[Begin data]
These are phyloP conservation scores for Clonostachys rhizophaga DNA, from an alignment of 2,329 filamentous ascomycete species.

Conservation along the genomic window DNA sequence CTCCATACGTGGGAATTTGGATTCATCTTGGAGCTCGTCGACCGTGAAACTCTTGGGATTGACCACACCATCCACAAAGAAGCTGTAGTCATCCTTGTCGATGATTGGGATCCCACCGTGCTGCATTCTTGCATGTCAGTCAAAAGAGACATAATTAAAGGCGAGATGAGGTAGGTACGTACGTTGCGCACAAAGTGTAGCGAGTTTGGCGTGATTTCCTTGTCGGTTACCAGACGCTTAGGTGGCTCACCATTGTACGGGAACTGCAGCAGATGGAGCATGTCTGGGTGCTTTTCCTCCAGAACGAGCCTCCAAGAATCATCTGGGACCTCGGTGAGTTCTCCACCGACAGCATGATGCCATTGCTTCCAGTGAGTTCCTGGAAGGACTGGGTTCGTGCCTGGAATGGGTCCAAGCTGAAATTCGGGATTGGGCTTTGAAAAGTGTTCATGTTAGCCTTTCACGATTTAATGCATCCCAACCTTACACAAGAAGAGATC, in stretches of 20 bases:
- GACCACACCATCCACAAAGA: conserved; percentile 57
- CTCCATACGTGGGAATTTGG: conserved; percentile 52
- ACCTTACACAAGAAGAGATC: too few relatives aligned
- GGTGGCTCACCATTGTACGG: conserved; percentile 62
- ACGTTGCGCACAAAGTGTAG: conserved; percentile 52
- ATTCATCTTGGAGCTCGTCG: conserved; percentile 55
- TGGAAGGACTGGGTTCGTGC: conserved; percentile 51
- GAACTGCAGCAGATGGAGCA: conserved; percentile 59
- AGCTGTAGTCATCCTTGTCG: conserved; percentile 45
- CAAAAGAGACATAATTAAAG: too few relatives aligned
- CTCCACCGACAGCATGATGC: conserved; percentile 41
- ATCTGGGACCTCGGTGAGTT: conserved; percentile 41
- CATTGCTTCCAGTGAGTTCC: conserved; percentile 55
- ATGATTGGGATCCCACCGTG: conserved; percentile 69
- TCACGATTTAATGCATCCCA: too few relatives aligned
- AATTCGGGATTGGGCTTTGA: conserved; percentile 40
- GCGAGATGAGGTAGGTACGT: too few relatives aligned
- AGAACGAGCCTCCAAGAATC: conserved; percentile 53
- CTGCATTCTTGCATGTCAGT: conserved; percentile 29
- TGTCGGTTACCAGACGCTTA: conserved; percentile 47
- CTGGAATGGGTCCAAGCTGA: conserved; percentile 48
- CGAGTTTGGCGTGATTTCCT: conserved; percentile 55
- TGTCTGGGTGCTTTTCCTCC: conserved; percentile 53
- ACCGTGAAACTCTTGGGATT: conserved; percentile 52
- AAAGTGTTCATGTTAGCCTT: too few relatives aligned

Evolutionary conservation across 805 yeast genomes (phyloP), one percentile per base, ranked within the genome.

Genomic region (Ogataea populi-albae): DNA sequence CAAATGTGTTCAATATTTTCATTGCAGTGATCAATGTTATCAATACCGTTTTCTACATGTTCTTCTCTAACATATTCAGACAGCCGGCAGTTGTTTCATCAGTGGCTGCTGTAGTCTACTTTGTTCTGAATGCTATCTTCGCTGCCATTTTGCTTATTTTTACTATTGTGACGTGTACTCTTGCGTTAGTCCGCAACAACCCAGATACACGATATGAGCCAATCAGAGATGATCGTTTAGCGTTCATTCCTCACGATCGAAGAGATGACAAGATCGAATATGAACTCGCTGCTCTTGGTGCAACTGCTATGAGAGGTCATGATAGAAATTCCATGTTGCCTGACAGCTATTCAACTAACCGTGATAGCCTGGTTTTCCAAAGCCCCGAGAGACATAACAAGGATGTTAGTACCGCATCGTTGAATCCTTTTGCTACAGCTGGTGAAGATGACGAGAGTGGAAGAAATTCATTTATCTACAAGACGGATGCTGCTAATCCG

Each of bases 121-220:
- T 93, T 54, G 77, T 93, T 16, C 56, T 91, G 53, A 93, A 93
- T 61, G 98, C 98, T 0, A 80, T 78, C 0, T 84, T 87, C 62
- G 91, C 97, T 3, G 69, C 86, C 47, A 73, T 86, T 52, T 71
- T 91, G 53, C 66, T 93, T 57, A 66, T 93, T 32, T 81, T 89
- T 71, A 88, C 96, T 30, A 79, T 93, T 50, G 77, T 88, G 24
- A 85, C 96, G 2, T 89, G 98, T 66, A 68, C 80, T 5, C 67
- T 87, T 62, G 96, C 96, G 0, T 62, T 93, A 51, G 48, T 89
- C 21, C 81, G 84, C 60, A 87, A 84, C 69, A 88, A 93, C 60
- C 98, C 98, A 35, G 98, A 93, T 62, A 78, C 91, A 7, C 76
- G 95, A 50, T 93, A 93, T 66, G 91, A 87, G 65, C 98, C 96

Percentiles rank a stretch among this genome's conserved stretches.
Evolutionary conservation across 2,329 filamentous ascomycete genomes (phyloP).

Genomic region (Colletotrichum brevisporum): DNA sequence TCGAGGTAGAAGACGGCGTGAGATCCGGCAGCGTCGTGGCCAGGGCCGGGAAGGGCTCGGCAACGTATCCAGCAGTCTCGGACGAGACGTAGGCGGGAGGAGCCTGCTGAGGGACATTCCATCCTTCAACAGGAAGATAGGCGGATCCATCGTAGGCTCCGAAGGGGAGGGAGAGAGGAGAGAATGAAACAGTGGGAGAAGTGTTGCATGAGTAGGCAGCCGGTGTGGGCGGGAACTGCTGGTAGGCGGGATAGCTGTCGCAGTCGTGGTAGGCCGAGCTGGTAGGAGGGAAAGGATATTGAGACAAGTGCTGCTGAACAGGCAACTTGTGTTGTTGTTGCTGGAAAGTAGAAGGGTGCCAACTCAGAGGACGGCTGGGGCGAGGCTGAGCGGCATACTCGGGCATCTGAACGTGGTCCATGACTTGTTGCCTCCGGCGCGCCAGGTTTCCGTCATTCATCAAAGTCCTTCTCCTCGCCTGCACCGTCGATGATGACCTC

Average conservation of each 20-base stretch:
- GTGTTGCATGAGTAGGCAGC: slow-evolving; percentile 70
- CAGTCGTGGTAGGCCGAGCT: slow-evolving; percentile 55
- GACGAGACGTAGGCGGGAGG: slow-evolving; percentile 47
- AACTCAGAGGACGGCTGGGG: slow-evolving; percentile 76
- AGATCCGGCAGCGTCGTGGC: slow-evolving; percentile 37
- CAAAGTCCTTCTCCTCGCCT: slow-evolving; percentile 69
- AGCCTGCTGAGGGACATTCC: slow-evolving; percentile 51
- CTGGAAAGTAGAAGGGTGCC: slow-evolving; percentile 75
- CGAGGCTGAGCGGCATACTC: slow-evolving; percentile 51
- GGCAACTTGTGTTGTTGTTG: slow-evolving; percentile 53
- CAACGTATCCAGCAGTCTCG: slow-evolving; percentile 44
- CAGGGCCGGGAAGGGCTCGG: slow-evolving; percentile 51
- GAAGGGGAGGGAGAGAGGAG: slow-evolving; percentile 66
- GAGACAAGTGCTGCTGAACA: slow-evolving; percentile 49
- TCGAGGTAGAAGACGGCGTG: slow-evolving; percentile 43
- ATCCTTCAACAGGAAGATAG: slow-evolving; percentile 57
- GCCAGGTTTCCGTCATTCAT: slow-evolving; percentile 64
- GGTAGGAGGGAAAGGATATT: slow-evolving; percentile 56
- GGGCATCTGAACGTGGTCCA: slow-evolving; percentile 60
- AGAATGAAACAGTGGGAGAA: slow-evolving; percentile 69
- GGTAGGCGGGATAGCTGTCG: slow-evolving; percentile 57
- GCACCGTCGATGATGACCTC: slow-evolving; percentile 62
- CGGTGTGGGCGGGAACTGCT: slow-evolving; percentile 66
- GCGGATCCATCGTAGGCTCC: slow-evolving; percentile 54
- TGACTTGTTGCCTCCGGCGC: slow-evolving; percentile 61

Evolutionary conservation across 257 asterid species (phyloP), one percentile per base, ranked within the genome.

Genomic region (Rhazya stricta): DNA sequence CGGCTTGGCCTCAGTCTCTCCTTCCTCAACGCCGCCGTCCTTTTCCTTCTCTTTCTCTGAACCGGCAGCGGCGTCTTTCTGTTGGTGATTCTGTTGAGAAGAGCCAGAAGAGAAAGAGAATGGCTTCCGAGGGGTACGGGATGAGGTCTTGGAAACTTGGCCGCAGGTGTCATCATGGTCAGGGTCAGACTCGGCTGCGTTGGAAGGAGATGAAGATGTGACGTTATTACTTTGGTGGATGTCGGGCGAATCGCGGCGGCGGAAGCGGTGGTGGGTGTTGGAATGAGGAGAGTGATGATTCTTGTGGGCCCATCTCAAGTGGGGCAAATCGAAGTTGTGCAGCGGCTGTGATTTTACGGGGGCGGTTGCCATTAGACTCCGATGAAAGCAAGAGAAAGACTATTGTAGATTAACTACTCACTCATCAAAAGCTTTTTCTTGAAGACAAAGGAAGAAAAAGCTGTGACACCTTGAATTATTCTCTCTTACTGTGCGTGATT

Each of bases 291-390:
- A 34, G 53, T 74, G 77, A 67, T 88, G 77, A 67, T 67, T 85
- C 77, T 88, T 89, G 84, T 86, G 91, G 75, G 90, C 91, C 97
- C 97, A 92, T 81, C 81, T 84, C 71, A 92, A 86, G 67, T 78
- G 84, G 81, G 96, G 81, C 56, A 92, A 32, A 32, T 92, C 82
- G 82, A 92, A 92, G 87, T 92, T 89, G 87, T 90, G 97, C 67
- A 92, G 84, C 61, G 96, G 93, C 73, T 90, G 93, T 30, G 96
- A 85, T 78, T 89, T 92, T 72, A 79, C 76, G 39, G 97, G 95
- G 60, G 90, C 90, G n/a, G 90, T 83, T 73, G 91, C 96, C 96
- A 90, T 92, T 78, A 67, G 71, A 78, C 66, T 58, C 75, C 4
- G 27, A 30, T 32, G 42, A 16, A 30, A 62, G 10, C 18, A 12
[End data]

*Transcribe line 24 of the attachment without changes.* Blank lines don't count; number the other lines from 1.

- CGAGTTTGGCGTGATTTCCT: conserved; percentile 55